If you love Art Nouveau and Art Deco, Prague is the place to be. Many building facades and interiors feature works of art from these two art eras.
Alphonse Mucha was Czech and the founding father of Art Nouveau. My hubby and I visited the Mucha museum, which is dedicated to his life's work. Although small, the museum was packed full of his art and history about this man who brought us Art Nouveau. It was a delightful experience to see many of his most notable works in one collection. His advertisement posters featuring Sarah Bernhardt were simply stunning.
Although much of Mucha's later works focussed on Czech identity and political upheaval, you wouldn't know it at first since initial impressions seem to indicate otherwise.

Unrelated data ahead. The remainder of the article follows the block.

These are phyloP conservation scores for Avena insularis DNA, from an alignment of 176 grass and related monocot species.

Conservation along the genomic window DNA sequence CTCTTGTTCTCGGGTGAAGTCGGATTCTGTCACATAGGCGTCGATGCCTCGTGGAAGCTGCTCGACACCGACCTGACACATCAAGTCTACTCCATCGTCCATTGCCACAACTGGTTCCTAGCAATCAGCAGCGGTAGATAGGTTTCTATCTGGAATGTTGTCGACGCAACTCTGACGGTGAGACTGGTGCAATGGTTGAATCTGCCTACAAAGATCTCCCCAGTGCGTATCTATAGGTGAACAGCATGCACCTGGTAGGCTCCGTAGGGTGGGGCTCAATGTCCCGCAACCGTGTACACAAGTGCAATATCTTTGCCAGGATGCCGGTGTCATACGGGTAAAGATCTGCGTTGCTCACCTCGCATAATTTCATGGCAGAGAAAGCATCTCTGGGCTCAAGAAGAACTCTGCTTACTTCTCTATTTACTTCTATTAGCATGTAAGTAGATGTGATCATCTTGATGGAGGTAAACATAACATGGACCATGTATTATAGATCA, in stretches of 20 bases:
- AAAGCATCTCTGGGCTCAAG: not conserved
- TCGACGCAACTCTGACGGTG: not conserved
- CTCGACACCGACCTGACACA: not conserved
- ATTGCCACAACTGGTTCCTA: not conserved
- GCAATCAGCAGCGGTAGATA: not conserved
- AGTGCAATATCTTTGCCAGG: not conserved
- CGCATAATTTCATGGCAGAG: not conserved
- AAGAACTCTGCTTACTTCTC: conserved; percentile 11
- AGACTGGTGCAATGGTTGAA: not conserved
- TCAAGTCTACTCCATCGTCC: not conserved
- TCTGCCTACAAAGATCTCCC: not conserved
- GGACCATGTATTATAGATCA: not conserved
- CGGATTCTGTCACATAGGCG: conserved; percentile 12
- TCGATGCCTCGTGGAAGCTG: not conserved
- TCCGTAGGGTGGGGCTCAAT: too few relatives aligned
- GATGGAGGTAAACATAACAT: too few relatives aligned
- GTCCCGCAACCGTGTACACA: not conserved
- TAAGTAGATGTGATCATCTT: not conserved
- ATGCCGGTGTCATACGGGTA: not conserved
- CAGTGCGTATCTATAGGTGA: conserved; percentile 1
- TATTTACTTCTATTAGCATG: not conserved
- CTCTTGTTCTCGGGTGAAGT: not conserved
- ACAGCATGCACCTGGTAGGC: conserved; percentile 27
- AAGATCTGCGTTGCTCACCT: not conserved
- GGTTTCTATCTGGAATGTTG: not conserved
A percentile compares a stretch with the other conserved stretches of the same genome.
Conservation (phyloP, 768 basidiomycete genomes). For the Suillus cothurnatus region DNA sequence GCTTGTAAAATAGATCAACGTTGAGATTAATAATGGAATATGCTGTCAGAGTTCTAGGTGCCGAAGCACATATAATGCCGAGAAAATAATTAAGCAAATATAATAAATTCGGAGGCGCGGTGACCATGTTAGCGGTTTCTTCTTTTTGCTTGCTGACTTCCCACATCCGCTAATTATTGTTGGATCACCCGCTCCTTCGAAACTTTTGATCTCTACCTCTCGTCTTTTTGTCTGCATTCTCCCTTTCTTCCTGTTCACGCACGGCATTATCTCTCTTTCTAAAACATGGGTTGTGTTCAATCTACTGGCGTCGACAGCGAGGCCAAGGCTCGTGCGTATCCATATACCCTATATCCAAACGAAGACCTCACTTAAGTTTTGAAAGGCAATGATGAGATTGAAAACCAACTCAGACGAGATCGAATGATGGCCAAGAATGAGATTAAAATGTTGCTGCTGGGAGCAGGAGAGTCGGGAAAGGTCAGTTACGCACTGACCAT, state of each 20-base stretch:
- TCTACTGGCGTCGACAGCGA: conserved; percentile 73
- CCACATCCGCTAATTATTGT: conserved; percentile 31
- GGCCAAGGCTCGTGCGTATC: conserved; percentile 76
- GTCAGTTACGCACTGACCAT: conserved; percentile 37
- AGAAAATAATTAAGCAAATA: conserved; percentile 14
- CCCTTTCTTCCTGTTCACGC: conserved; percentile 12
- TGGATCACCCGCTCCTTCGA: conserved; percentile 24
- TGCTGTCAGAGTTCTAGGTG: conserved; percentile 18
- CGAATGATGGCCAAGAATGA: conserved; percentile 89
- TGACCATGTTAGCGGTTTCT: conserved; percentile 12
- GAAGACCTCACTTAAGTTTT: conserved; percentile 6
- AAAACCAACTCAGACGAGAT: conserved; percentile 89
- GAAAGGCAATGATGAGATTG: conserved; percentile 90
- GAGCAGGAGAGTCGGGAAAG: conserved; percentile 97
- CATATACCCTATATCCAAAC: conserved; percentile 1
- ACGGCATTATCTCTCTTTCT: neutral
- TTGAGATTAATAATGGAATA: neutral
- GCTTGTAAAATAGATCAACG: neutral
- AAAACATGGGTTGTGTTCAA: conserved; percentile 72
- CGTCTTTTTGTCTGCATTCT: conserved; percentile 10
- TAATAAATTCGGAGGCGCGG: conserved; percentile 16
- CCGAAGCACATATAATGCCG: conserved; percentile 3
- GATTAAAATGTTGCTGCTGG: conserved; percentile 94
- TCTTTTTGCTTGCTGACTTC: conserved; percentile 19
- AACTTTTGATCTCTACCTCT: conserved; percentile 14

Art Deco, which first appeared in Paris in the 1920s, is quite apparent on many of the building facades in Prague. I never really spent time appreciating these two art forms until I visited Prague. They are just so pervasive here that it's hard not to notice.
In Prague, Art Deco is more geometric and has a modern, sometimes industrial (and at times classical) feel, while Art Nouveau seems to evoke feelings of playfulness, is more organic in its presentation and uses an abundance of color.
Although the art forms are such a contrast, they work so well together here. It is almost more than the eyes can take in.
I have included a photo of an Art Deco chandelier located in the Czech Cubism musuem shop and a photo of the window of the Mucha museum to show their differences and their harmony. I could easily hang a Mucha poster in the same room as the chandelier. How stunning would that look? Oh how I wish I could afford them and get them safely home.